A member of the Pythonidae which is closely related to other Australian Diamond or Carpet pythons (Morelia), placed as a subspecies of Morelia spilota. The abundant and well known genus Morelia contains five species across Australia, but it is only this subspecies that occurs in the west.
It has a length up to 2.3 metres, 2.0 m from snout to vent. This species has a well defined neck and small scales across the head. Males may be up to 1.1 kg in weight, females may be four times larger when fully grown. Larger individuals have been given as 4 metres in length. Several other similar pythons occur in its range. The Woma, Aspidites ramsayi, lacks the obvious neck of M. spilota imbricata, and the Western Stimson's python, Antaresia stimsoni stimsoni, has more rows of scales at the underside.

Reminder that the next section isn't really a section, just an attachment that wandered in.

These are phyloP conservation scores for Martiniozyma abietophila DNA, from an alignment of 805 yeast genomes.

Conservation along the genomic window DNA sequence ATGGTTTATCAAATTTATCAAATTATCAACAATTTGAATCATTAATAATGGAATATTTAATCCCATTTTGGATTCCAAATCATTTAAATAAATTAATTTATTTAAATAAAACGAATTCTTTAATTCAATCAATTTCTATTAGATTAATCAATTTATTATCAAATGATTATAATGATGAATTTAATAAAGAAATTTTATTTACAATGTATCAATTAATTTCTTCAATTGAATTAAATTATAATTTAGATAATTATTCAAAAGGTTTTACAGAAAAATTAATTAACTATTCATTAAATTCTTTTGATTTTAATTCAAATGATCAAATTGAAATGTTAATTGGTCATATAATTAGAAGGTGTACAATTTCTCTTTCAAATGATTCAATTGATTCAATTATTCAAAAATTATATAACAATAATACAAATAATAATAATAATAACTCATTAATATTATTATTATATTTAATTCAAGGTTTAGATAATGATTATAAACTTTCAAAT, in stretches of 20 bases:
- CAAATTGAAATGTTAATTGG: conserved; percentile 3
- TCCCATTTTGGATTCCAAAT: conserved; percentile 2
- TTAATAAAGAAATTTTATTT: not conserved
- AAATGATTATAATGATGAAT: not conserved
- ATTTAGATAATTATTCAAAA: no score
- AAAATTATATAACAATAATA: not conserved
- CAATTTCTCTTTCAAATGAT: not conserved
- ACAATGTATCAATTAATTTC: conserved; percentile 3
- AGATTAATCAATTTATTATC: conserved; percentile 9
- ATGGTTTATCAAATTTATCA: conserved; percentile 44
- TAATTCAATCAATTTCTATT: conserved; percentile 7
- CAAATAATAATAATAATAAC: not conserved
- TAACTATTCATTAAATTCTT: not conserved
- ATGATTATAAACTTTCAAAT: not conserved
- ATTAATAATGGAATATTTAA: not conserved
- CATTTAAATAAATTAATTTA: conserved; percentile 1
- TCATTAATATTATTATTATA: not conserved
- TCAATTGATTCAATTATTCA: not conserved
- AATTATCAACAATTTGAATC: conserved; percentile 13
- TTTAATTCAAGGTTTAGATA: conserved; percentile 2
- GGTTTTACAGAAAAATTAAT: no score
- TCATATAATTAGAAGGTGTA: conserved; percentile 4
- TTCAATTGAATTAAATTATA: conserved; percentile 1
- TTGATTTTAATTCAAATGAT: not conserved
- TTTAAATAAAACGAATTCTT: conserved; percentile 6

The habitat is coastal areas, woodland, heathland, and semi arid. It is often found in woodlands of Eucalypt and Banksia, or amongst grasses or low growing shrubs. It is discrete and slow moving, spending most of its time hidden, though occasionally it is seen attempting to cross roads. Typically this python is sedentary, but females in a survey at Garden Island were noted to be active most of the year. M. spilota imbricata takes up residence in deep crevices or holes in limestone, on granite, in dense heath, and animal burrows. The diet of this subspecies is eat geckos, house mice, birds, and marsupials, including the Tammar wallaby.
Individuals may have a large range, occupying hollow logs in cooler months and wandering across areas up to 20 ha. Males tend to have a larger range. They appear to return to the same sites, even after long absences, which may contribute to a threat of extinction.